Metabolite profiling using 1H nuclear magnetic resonance (NMR) spectroscopy was used to investigate the metabolic changes associated with deletion of the gene for the transcriptional coactivator p300 in the human colon carcinoma cell line HCT116. Multivariate statistical methods were used to distinguish between metabolite patterns that were dependent on cell growth conditions and those that were specifically associated with loss of p300 function. In the absence of serum, wild-type cells showed slower growth, which was accompanied by a marked decrease in phosphocholine concentration, which was not observed in otherwise isogenic cell lines lacking p300. In the presence of serum, several metabolites were identified as being significantly different between the two cell types, including glutamate and glutamine, a nicotinamide-related compound and glycerophosphocholine (GPC). However, in the absence of serum, these metabolites, with the exception of GPC, were not significantly different, leading us to conclude that most of these changes were context dependent. Transcript profiling, using DNA microarrays, showed changes in the levels of transcripts for several enzymes involved in choline metabolism, which might explain the change in GPC concentration. Localized in vivo 1H NMR measurements on the tumors formed following s.c. implantation of these cells into mice showed an increase in the intensity of the peak from choline-containing compounds in the p300 tumors. These data show that NMR-based metabolite profiling has sufficient sensitivity to identify the metabolic consequences of p300 gene deletion in tumor cells in vitro and in vivo.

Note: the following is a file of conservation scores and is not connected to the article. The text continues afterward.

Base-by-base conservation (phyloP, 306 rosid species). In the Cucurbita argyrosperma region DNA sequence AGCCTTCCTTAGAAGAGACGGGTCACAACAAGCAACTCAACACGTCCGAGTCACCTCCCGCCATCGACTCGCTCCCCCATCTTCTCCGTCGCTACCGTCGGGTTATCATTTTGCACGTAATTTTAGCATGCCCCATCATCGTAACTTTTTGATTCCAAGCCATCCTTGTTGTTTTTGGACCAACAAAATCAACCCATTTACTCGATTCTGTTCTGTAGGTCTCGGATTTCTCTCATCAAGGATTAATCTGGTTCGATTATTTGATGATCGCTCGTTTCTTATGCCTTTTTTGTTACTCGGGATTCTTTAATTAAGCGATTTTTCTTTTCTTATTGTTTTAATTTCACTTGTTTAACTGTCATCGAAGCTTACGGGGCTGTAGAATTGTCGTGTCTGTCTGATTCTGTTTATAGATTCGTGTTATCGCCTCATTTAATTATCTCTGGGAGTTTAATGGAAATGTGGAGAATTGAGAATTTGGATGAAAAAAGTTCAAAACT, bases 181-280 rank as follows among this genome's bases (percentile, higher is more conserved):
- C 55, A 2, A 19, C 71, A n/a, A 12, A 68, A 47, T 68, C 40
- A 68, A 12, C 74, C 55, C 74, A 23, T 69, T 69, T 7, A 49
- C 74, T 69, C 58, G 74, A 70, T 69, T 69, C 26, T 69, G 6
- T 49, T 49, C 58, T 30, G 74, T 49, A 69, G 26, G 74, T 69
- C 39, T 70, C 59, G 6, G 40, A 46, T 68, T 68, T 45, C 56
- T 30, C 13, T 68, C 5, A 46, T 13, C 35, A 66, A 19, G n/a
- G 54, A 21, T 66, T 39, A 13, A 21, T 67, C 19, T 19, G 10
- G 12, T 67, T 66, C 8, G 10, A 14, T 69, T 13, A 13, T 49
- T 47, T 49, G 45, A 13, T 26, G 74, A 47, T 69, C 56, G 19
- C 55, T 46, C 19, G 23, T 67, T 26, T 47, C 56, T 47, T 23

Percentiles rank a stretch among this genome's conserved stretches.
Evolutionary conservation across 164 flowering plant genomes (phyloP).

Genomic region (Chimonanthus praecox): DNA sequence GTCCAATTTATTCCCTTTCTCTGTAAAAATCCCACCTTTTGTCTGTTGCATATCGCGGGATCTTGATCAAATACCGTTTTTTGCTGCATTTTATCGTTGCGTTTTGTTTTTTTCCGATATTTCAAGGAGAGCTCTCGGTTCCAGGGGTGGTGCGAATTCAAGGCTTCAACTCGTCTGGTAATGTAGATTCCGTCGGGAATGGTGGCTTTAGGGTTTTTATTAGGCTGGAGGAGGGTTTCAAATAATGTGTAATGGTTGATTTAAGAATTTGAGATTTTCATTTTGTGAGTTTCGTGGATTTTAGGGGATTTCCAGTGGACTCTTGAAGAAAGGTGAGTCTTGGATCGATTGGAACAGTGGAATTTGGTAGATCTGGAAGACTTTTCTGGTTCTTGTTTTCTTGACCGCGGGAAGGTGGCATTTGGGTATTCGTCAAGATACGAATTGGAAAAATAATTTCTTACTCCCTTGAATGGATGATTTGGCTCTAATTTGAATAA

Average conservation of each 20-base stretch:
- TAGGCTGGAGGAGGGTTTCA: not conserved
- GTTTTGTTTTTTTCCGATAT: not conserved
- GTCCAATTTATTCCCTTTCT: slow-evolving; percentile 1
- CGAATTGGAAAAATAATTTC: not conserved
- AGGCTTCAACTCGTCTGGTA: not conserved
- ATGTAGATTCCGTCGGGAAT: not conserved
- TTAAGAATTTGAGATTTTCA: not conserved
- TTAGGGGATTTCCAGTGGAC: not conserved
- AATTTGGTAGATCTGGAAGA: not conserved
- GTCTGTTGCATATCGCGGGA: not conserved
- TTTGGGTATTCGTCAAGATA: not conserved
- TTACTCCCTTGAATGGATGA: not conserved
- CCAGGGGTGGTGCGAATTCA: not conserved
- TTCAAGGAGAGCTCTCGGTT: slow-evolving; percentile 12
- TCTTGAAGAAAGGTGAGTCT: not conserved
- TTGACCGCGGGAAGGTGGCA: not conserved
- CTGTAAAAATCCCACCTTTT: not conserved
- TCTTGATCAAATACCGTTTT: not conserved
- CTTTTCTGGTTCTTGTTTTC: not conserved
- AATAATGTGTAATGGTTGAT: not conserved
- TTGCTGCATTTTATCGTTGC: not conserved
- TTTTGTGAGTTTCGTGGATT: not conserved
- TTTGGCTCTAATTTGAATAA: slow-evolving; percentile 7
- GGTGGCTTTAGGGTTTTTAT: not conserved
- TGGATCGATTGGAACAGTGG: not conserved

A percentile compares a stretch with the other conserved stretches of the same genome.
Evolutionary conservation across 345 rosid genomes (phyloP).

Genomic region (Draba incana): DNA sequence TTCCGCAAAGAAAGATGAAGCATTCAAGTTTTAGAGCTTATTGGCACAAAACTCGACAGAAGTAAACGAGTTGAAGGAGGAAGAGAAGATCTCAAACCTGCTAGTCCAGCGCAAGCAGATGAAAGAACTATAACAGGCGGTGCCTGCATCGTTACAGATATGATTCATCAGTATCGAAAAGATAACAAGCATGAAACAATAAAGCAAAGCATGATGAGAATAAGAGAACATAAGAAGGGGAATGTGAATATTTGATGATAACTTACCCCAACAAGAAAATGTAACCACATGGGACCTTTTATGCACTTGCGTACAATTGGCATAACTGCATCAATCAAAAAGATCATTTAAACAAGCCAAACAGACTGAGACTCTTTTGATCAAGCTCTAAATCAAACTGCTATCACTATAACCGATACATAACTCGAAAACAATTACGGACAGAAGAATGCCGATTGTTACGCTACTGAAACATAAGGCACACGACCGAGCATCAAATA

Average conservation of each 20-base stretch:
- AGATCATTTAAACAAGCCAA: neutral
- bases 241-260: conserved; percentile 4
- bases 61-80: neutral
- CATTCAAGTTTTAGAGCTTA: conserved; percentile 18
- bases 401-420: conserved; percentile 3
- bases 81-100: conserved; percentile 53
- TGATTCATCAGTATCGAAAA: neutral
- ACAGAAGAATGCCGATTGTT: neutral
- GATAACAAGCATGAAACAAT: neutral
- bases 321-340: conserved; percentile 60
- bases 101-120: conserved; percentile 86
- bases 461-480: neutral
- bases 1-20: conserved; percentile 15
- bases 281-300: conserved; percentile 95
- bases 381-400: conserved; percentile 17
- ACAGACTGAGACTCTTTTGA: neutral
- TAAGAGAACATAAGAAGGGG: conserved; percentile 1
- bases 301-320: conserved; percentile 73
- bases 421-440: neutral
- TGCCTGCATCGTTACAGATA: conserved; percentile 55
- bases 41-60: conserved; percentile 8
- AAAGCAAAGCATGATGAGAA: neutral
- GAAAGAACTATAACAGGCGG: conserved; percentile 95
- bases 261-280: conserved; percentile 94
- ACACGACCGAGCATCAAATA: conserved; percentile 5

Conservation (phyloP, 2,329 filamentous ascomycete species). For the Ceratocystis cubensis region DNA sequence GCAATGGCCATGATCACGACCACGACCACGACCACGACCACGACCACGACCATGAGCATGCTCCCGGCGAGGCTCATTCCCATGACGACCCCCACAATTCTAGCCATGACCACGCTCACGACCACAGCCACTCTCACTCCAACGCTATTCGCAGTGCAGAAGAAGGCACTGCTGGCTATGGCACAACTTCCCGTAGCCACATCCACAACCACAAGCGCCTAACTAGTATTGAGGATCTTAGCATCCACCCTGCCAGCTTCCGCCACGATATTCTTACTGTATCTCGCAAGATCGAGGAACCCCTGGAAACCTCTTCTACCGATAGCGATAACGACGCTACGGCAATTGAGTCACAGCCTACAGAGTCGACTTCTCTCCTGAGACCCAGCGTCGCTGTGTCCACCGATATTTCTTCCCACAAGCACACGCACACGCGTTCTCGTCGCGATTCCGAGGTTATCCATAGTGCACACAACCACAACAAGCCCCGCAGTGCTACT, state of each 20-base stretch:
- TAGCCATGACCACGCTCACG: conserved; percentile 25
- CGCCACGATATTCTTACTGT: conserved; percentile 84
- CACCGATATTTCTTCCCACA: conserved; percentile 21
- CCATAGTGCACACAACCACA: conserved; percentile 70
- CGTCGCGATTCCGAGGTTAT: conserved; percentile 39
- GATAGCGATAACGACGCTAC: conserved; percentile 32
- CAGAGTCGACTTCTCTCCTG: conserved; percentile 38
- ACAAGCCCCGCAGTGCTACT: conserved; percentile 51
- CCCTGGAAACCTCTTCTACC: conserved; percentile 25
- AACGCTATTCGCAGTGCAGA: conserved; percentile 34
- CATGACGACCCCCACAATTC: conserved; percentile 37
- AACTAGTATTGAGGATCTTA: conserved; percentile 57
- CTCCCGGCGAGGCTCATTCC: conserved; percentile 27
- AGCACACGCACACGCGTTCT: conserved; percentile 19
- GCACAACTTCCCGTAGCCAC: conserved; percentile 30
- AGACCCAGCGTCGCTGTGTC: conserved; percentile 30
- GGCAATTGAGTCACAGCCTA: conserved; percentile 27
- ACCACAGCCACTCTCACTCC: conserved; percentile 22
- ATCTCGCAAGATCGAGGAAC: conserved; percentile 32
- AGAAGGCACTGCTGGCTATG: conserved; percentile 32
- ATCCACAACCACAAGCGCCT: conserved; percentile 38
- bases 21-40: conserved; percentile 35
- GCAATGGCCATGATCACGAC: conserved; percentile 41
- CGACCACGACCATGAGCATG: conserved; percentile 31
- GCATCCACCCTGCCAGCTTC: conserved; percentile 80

ASJC Scopus subject areas
- Cancer Research